Times are constantly changing. It is becoming harder and harder to stay up to date with all of the new electronic innovations that appear every year: the new phones, the new computers, the new handheld devices, and the list can go on. New vehicles are being released every year. The economy is changing, world events are shifting faster than is possible to keep up with, and as surroundings speed up personal lives are changing just as rapidly. Just imagine, then, how much the medical profession is changing! New cures for cancer are being researched; new antibiotics and other medications are being formulated to combat both new and old strains of viruses and bacteria. Even the way patients’ statistics are recorded is changing. Do you want to be in the hands of a health care professional who is not completely up to date on how to treat you?
For example, there have been changes in the way in which healthcare records are kept. HRSA.gov talks about Electronic Health Records, or EHR, which has the potential to both save health care professionals a lot of time while keeping patients safer with more accurate records. Health IT professionals will need special training in order to operate the systems. In this economy it can be hard to warrant extra expenses, and continuing education for health care professionals can certainly be considered an extra expense. However, it is a most necessary extra expense. If health care professionals are going to stay on top of the different conditions which they have to manage, then they have to be constantly learning what is new in the field. Southuniversity.edu reminds people that professionals, including health care professionals, also need continuing education in their field of knowledge to stay on top of the changing laws and to keep their certification even in some instances.
Besides just providing continuing education to health care professionals, one must also measure the effectiveness of health care professionals. After all, continuing education will turn into an unnecessary extra expense if it is given to people who do not need it. To avoid that unwanted end result, it is paramount to measure competencies of health care professionals both before and after continuing education. That way the people who really need education in a certain area will receive it while people who do not need more education or training in that specific area will not have to take classes or receive training. Competency, as the Federation of State Boards of Physical Therapy points out, means being well-qualified, or having both adequate knowledge and ability, in a certain area. To measure competencies a person has to look at several different things. A post by Dr. Peter Johnson on his blog Measuring Competence describes the steps involved in assessing competencies. First, he says, you must test clinical skills. Sometimes these skills become like instinct, and a person cannot explain how they do what they do. However, the best way to test clinical skills, Dr. Johnson explains, is by looking at the outcomes, the results, of the person being tested. Second, though, clinical reasoning must be tested. It is important that a person knows how to do what they do, however. So, testing head knowledge as well as the actual function of skills is vital.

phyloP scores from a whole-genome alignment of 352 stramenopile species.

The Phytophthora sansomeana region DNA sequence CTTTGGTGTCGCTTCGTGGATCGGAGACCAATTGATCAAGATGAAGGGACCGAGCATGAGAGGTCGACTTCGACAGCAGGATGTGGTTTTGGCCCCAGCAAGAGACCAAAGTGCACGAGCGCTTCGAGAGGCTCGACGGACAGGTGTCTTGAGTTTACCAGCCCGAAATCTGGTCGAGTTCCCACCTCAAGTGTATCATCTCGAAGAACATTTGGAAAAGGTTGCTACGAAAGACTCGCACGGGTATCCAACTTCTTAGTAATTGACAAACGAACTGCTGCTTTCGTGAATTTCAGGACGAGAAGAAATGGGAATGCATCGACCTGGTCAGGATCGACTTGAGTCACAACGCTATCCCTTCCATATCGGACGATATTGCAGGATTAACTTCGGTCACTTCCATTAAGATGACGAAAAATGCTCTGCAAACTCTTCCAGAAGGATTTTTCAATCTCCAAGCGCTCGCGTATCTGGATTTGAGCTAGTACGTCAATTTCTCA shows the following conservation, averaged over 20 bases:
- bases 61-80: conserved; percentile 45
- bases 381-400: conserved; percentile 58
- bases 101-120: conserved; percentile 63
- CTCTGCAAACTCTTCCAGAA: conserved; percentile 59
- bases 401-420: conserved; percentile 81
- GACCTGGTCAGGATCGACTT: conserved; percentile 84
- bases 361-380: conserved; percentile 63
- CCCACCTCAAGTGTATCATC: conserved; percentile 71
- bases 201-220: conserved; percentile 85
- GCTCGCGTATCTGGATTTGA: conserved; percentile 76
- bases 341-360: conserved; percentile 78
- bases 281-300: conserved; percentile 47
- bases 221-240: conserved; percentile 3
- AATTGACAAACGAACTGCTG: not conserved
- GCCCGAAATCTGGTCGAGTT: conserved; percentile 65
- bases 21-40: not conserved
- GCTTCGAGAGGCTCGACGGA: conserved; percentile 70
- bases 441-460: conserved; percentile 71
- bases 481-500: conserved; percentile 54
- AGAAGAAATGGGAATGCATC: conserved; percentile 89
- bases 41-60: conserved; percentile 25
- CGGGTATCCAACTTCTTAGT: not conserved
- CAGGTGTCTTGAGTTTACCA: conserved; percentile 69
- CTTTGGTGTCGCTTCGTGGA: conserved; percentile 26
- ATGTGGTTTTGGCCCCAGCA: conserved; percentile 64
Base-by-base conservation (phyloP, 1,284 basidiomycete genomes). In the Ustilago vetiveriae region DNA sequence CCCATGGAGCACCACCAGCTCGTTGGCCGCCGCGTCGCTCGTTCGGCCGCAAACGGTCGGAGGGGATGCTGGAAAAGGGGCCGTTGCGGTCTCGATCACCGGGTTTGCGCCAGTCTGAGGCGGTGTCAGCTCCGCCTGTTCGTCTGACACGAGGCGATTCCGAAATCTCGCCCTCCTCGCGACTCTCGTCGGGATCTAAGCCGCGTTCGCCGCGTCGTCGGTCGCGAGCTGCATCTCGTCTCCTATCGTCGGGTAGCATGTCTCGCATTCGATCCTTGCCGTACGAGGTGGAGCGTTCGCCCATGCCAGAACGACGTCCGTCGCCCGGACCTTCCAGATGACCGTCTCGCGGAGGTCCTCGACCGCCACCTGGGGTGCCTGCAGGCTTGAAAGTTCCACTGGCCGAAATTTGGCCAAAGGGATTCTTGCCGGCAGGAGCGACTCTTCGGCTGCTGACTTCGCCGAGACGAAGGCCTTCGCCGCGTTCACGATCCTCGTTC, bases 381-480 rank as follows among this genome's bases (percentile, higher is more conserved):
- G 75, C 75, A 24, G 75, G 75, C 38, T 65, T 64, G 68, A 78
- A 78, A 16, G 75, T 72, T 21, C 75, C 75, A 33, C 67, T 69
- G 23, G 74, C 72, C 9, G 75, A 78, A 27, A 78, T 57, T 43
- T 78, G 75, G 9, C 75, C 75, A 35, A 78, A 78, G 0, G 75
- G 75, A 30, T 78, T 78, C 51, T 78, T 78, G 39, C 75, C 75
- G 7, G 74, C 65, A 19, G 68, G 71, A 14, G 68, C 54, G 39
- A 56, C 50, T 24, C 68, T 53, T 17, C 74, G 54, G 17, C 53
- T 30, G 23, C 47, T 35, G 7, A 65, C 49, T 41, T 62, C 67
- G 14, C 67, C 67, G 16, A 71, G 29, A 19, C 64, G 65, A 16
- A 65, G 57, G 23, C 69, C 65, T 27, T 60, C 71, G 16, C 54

Once someone has been given training – continuing education – it is very important to know if that extra training has been beneficial to them. After all, if the continuing education has not been useful, it simply becomes an unneeded expense, and an unneeded expense translates into wasted money. However, if the training proves to be beneficial, then the money was well spent and the people coming to health care professionals for care and cures are in safer hands. To measure the effectiveness of training, you have to measure the same variable that you measured before when you were assessing competencies before the additional training. This means, when measuring the competencies of health care professionals, that you have to assess the head knowledge that they have gained. Even more importantly than assessing head knowledge, though, you have to see if the results that the health care professionals in their work environment have changed at all. If you see improvement, then the continuing education was a success.
People and places undergo rapid change, constantly. The pace of that change seems to only be increasing as each day goes by. It is important for professionals to stay on top of their game. To do that, constant assessments are necessary. Assessments will let you know how someone is doing without further continuing education. After the training, assessments of the professionals’ head knowledge and practical skills will tell how effective the continuing education was.
“Health Information Technology Workforce.” HRSA. Retrieved from
“The Importance of Continuing Education.” SouthUniversity. Retrieved from
Johnson, Dr. Peter. (January 4, 2006) “Measuring Clinical Competency.” Measuring Competence in Healthcare. Retrieved from
“Struggling With the Notion of Competency.” The Federation of State Boards of Physical Therapy. Retrieved from